Obama kills coal— as promised

Higher electricity prices will most af­fect those who can af­ford them

The Washington Times Daily - - Metro - By Matt Pat­ter­son

Well, we can’t say we weren’t warned. This week, the un­elected, un­ac­count­able bu­reau­crats at the En­vi­ron­men­tal Pro­tec­tion Agency re­leased a set of pro­posed rules de­signed to tar­get green­house gas emis­sions. If en­acted, these rules would vir­tu­ally de­stroy the coal in­dus­try — just as Pres­i­dent Obama once promised he would do.

Un­der the pro­posed rules, new power plants will be re­quired to emit no more than 1,000 pounds of car­bon diox­ide per megawatt hour of electricity; coal plants av­er­age 1,768 pounds of car­bon diox­ide per megawatt. As Jor­dan Weiss­mann writes for the At­lantic, “Nat­u­ral gas plants al­ready meet this re­quire­ment. But if a util­ity wants to burn coal for electricity, it will need to in­stall car­bon cap­ture tech­nol­ogy — and that’s re­ally ex­pen­sive.”

Car­bon cap­ture and stor­age tech­nol­ogy al­lows car­bon-diox­ide emis­sions to be stored in the ground in­stead of be­ing re­leased into the at­mos­phere. But the tech­nol­ogy is, for many coal-en­ergy pro­duc­ers, pro­hib­i­tively pricey. Even as­sum­ing new coal plants are ac­tu­ally built un­der this reg­u­la­tory regime, to whom do you think those new ex­penses will be passed on to? That’s right — en­ergy con­sumers.

Rich peo­ple will be able to pay those ex­tra costs, though they may gripe about it. But mid­dle-class house­holds will see a rise in their en­ergy bills that will put them in even greater fi­nan­cial dis­tress than they al­ready are un­der in this abysmal “re­cov­ery.” Poor and work­ing-class peo­ple will be es­pe­cially hurt, of course, as is al­most al­ways the case when wealthy pen­cil­push­ers hatch a bril­liant plan to “save the planet.” Among the pen­cil-push­ers is EPA Ad­min­is­tra­tor Lisa P. Jack­son, who crowed: “To­day we’re tak­ing a com­mon-sense step to re­duce pol­lu­tion in our air, pro­tect the planet for our chil­dren, and move us into a new era of Amer­i­can en­ergy.”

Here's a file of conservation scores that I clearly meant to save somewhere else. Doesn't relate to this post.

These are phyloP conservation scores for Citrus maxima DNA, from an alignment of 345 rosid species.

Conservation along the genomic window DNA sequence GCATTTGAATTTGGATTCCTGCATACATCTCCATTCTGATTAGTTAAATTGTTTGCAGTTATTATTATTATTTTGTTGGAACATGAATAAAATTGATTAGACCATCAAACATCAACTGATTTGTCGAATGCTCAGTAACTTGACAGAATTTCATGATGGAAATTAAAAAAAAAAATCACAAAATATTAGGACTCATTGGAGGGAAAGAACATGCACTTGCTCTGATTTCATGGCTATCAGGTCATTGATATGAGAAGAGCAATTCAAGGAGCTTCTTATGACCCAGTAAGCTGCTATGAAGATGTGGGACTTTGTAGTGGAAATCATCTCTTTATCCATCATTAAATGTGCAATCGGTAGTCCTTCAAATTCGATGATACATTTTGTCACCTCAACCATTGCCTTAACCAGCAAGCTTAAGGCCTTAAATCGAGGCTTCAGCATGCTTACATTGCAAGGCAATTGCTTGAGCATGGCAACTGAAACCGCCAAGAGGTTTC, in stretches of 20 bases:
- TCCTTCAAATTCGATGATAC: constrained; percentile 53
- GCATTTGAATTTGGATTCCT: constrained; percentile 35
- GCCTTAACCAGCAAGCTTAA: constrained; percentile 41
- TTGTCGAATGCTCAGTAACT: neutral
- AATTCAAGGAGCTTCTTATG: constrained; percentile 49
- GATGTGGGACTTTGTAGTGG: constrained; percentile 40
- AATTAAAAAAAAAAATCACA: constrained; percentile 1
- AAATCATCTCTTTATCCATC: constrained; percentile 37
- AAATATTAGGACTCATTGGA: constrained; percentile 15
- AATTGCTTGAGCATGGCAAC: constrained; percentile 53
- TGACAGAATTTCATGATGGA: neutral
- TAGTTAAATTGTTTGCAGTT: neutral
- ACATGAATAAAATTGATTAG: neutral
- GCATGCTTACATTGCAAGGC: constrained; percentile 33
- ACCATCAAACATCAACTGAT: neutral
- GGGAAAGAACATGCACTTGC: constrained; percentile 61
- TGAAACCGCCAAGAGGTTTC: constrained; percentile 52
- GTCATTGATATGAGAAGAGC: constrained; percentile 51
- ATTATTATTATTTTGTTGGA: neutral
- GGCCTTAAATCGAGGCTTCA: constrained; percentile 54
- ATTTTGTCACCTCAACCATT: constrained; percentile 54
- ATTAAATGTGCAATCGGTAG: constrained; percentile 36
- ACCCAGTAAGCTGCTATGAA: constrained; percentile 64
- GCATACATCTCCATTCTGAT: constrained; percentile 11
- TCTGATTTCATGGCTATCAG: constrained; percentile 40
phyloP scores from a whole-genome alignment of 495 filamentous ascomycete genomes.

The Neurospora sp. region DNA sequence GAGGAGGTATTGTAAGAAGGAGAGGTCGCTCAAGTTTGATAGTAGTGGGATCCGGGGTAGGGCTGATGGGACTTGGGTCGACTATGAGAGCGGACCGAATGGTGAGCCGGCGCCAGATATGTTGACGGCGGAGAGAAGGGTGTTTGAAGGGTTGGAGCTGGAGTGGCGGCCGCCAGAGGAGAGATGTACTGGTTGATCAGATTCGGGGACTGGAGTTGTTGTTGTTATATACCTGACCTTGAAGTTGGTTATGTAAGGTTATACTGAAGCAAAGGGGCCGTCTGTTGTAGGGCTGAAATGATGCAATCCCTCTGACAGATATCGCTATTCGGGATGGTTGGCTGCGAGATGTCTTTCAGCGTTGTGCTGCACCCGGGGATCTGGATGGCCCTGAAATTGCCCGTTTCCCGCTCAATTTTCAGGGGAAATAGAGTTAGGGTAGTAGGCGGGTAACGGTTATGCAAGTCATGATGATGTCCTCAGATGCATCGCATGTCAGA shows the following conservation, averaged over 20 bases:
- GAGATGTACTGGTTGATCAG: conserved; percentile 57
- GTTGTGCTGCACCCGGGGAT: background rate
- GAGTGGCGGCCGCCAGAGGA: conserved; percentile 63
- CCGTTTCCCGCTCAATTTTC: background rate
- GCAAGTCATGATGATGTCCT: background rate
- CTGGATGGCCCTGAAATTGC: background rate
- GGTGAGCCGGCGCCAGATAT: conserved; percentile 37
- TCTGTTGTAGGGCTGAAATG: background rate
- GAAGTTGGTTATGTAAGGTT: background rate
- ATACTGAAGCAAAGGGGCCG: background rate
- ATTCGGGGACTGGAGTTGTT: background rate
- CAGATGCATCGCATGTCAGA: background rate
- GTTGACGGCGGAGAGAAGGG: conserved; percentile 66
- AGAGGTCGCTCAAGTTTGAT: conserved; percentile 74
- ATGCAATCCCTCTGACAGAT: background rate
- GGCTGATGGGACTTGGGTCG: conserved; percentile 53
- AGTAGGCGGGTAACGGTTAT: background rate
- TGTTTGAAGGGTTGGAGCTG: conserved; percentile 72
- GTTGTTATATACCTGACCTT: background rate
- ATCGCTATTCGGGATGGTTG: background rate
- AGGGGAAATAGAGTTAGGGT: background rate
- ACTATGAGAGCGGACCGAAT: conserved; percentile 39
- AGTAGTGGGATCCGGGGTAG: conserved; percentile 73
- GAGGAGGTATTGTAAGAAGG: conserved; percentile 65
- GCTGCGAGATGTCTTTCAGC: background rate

Will coal-power pro­duc­ers try to forge ahead with new fa­cil­i­ties un­der these pro­posed reg­u­la­tions? Doubt­ful. Re­mem­ber, this is an in­dus­try al­ready groan­ing un­der the weight of a slew of new reg­u­la­tions im­posed by the Obama EPA, in­clud­ing emis­sion lim­its on mer­cury and sul­fur diox­ide, “which would re­quire util­i­ties to even­tu­ally up­grade old plants or build en­tirely new ones,” Mr. Weiss­mann notes.

True, the EPA is tak­ing pains to stress that the new reg­u­la­tions would ap­ply only to new plants. Gina Mccarthy, EPA as­sis­tant ad­min­is­tra­tor for air and ra­di­a­tion, as­sured law­mak­ers at a hear­ing be­fore the House En­ergy and Com­merce Com­mit­tee that the agency has “no plans” to curb green­house gas emis­sions for ex­ist­ing plants. But no one be­lieves that, not Repub­li­cans who grilled EPA of­fi­cials at Wed­nes­day’s hear­ing, nor en­vi­ron­men­tal groups who have long sought the death of King Coal. David Doniger, cli­mate pro­gram pol­icy di­rec­tor at the Nat­u­ral Re­sources De­fense Coun­cil notes that the Clean Air Act likely will make it in­evitable that the EPA will train its anti-car­bon guns on ex­ist­ing coal-fired power plants. Just so we know where the coun­cil stands, Mr. Doniger prom­ises, “We look for­ward to reach­ing an agree­ment with EPA on a sched­ule for com­plet­ing the stan­dard for new sources and de­vel­op­ing stan­dards for ex­ist­ing sources.” Doubt­less, Mr. Obama’s EPA won’t need much of a nudge from Mr. Doniger’s group.

Un­like his prom­ises to close the ter­ror­ist de­tain­ment fa­cil­ity at Guan­tanamo Bay, keep lob­by­ists out of the White House, and op­pose an in­di­vid­ual man­date for health in­sur­ance, at least we know that Mr. Obama was true to his word when he promised to bank­rupt an en­tire in­dus­try that em­ploys tens of thou­sands of Amer­i­cans.

Well done.


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